• Carnival King of Europe. Winter Fertility Masks in the European Ethnographic Context / Carnevale Re d'Europa. Le mascherate invernali di fertilità nel contesto etnografico europeo

San Michele all'Adige (I), Museo degli Usi e Costumi della Gente Trentina
22th November 2008 - 6th January 2009
invitation ; leaflet ; vademecum part I ; vademecum part II ;
photo gallery

• Carnival King of Europe. Winter Fertility Masks in the European Ethnographic Context / Karneval Kralj Europe. Zimske maske plodnosti u europskome etnografskom kontekstu

Zagreb (HR), Etnografski Muzej
15th January - 25th February 2009
invitation ; dépliant ; photo gallery

• Carnival King of Europe. Winter Fertility Masks in the European Ethnographic Context / Карнавалът Крал на Европа

Sophia (BG), Ethnographic Institute and Museum, Bulgarian Academy of Sciences
19th March - 29th April 2009

• Carnival King of Europe. Winter Fertility Masks in the European Ethnographic Context / Карневалот, Цар на Европа.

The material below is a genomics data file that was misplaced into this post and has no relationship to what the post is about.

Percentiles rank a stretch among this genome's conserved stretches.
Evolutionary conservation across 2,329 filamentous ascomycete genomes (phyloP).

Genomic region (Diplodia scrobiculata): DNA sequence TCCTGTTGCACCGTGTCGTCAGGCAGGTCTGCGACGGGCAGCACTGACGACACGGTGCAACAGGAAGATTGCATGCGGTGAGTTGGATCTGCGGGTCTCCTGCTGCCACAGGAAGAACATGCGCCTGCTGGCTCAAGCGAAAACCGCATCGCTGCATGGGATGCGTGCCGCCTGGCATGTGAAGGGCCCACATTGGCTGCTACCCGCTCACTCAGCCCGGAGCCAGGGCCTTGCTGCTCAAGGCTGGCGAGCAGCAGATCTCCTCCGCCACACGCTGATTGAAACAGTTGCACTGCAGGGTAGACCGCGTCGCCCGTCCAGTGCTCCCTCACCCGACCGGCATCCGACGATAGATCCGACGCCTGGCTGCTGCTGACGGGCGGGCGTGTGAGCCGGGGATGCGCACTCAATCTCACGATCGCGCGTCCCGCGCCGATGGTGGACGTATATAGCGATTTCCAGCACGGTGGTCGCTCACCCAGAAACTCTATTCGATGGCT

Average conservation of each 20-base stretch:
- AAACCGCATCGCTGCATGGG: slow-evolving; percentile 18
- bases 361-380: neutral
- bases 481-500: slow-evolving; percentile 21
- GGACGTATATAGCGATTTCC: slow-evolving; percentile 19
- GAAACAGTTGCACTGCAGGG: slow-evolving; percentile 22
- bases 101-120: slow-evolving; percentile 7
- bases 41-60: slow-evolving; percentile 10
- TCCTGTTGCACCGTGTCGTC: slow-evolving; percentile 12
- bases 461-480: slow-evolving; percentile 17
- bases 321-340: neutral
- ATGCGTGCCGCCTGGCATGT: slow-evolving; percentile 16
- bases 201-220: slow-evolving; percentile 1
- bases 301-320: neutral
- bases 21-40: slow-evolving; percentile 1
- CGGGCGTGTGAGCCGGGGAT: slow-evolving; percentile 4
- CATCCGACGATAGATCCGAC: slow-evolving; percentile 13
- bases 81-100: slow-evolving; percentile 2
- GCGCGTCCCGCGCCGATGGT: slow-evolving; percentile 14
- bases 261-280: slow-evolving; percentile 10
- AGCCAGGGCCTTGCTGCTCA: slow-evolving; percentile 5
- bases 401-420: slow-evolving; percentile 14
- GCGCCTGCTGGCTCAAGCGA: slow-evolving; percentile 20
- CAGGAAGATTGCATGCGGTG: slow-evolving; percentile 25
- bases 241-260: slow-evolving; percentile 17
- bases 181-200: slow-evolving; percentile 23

Зимски маски на плодноста во европскиот етнографски контекст

Skopje (MK), Nacionalna Ustanova Muzej na Makedonija
16th May - 30th June 2009
dépliant ; invitation ; photo gallery

In the heart of winter, when the earth rests and the local communities are locked within themselves waiting for the awakening of vegetation, a beneficial invasion of spirits breaks into the monotony of days, sets fire to the nights and throws the villages into havoc. In the course of colourful and noisy processions that embrace the whole community, these spirits are represented by masked characters or mummers that visit every household begging for eggs and foodstuffs. They are the spirits of the flock and the woodland, the occult dormant forces of nature, the ancestors that return, in the form of frightful, powerful and prodigious beings.

So, the long winters of European peasant communities are interrupted by a series of spontaneous ceremonials, as ancient as they are apparently incomprehensible. Of these, our “Carnival” is surely the better known: a sudden explosion of noises, colours and emotions, which hides a deep ritual and symbolic core, very hard to decipher.